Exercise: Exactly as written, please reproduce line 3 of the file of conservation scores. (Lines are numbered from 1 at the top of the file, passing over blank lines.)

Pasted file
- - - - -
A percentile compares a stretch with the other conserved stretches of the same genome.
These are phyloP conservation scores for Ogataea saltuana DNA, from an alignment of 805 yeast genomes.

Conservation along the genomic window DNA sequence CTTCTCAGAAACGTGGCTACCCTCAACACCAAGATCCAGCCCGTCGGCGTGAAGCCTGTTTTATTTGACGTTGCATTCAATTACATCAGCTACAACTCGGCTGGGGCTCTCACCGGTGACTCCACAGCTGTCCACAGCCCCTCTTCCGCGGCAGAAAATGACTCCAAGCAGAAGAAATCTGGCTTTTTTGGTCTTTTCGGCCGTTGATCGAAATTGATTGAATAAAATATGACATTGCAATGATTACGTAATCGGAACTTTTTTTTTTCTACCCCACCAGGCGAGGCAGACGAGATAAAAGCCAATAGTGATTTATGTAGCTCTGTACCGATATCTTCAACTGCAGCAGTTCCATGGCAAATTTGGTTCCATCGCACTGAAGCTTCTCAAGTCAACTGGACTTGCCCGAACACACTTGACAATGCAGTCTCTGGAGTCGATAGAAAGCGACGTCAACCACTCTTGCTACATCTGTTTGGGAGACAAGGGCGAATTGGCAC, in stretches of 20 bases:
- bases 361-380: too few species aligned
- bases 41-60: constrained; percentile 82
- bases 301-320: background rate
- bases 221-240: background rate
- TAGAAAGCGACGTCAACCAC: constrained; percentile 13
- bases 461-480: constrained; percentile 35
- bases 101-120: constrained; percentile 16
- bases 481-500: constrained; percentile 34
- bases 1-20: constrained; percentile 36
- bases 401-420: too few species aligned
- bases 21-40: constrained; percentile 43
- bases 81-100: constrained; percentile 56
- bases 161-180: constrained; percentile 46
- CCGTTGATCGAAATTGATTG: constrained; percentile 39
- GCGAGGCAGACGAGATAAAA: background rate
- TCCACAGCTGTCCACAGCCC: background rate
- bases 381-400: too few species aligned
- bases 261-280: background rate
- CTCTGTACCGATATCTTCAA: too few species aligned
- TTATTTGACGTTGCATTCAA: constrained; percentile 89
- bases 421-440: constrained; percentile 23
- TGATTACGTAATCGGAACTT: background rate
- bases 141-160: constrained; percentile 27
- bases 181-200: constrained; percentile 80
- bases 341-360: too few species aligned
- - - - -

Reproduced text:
Conservation along the genomic window DNA sequence CTTCTCAGAAACGTGGCTACCCTCAACACCAAGATCCAGCCCGTCGGCGTGAAGCCTGTTTTATTTGACGTTGCATTCAATTACATCAGCTACAACTCGGCTGGGGCTCTCACCGGTGACTCCACAGCTGTCCACAGCCCCTCTTCCGCGGCAGAAAATGACTCCAAGCAGAAGAAATCTGGCTTTTTTGGTCTTTTCGGCCGTTGATCGAAATTGATTGAATAAAATATGACATTGCAATGATTACGTAATCGGAACTTTTTTTTTTCTACCCCACCAGGCGAGGCAGACGAGATAAAAGCCAATAGTGATTTATGTAGCTCTGTACCGATATCTTCAACTGCAGCAGTTCCATGGCAAATTTGGTTCCATCGCACTGAAGCTTCTCAAGTCAACTGGACTTGCCCGAACACACTTGACAATGCAGTCTCTGGAGTCGATAGAAAGCGACGTCAACCACTCTTGCTACATCTGTTTGGGAGACAAGGGCGAATTGGCAC, in stretches of 20 bases: